Thomas Larcher's Die Nacht der Velorenen really is an interesting work, which we'll probably hear more of. His publishers are Schott, though this piece isn't available yet. However, his 2002 song cycle for soprano, violin, cello and piano, My illness is the Medicine I need is available. In fact it's being performed at the Wigmore Hall on 24 November with Claire Booth, who's very good indeed – another must-go concert. Böse Zellen, also premiered by the London Sinfonietta this week, will be on at Zankel Hall in May (piano and orchestra).
The texts used are recently published fragments from Ingeborg Bachmann, the poet who fascinated Paul Celan and Hans Werner Henze. These aren't formal poems, but fragments, but it was this very brittleness that attracted the composer, "to transcend their rawness by compositional means". So, not conventional word painting but the opposite. It's as if the music expresses what's beyond the text. The singer listens a lot, the words singing like a commentary on the music. This was written for Matthias Goerne, and it sounds as if it was written "with" him, too, for there's a lot of "listening", dialogue between voice and orchestra, as if they are bouncing ideas off each other. Larcher uses an interesting sub group of piano, double bass and, of all things, an accordion, whose dark timbre reflects the baritone's voice.
The introduction is fairly long - fast, rustling figures shrill but clear, then gently deflating diminuendo that becomes softly pounding ostinato. I thought at the time of a clear stream, like a brook in Schubert churning along, entering a deep, still pool. The "pounding" of piano, accordion and double bass made me think of rocks on riverbeds. So what a surprise to read Larcher's note in the programme later: "Here I was encountering not polished surfaces but instead rough stones, on to which I could hold and claw my way forward." It's certainly not literal, descriptive music, so it's uncanny that such images jumped into my imagination.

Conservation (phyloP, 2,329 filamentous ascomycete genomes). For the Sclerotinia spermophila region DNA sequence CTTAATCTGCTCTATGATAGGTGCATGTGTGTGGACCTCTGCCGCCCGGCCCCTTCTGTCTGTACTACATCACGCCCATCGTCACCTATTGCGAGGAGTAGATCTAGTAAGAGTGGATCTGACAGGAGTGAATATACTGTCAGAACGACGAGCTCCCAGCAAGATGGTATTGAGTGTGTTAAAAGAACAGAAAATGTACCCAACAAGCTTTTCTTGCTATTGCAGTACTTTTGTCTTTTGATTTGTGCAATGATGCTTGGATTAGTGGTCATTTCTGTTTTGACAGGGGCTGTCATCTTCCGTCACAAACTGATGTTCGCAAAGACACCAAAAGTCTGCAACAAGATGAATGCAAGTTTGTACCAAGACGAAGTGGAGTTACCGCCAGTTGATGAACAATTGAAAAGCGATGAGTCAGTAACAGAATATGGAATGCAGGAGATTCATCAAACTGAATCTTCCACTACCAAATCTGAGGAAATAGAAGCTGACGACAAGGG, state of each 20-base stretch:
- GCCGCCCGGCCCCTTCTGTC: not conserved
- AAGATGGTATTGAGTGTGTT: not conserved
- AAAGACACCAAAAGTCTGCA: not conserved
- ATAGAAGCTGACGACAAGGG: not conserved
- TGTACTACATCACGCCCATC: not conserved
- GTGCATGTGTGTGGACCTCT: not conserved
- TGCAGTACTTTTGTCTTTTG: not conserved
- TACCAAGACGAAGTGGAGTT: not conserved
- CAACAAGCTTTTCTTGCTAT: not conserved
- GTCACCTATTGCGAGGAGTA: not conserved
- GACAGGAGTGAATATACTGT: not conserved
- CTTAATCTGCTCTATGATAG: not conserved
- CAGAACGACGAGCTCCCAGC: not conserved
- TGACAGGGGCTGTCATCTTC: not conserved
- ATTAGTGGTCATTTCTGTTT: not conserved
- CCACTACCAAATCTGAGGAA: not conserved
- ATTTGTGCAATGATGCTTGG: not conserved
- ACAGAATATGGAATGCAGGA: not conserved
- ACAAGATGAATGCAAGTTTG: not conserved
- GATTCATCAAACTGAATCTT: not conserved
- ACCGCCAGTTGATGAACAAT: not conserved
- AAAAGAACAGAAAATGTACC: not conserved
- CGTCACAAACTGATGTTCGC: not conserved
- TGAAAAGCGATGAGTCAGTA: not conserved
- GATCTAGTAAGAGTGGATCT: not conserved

The poems blend into the music, and sometimes elide into one another. "Ich habe die Wahrheit gesehen .......verschlungen von einer Riesenschlange die in ihren Bauch sie aufbläht..." the piano beats crazy staccato, the winds swirling, circular figures. The dark centre of the cycle is a simple 6 line poem "Im Lot" It's numb, beyond pain "Du sollst ja nicht weinen". Instead of crying, the sense of tight chested breathing, impassive yet unpeaceful, watching, listening, tense. Suddenly tubular bells from the percussion lifting out of the misery, yet distant, and the "riverbed" ostinato returns – this is literally "rock bottom ".
What';s also striking about this piece is the physicality, the sense of "breathing", up and down cadences like exhalation and inhalation. It gives an eerie sense of presence, like there's someone unseen hidden in the music. So all that listening has a very natural, organic feel, the idea of dialogue again. The final song "So stürben wir um getrennt zu sein" is tantalisingly inconclusive, opening outwards yet again. The clear Schubertian brook, but deceptively so. The poet is trying to sound confident but it's illusion, and she knows it.
An absolutely magnificent performance by Matthias Goerne. Of the three concerts he sang in six days, this was the finest, exceptional, perhaps closest to his heart. Audience ecstatic – a wonderful piece of music, so original and distinctive.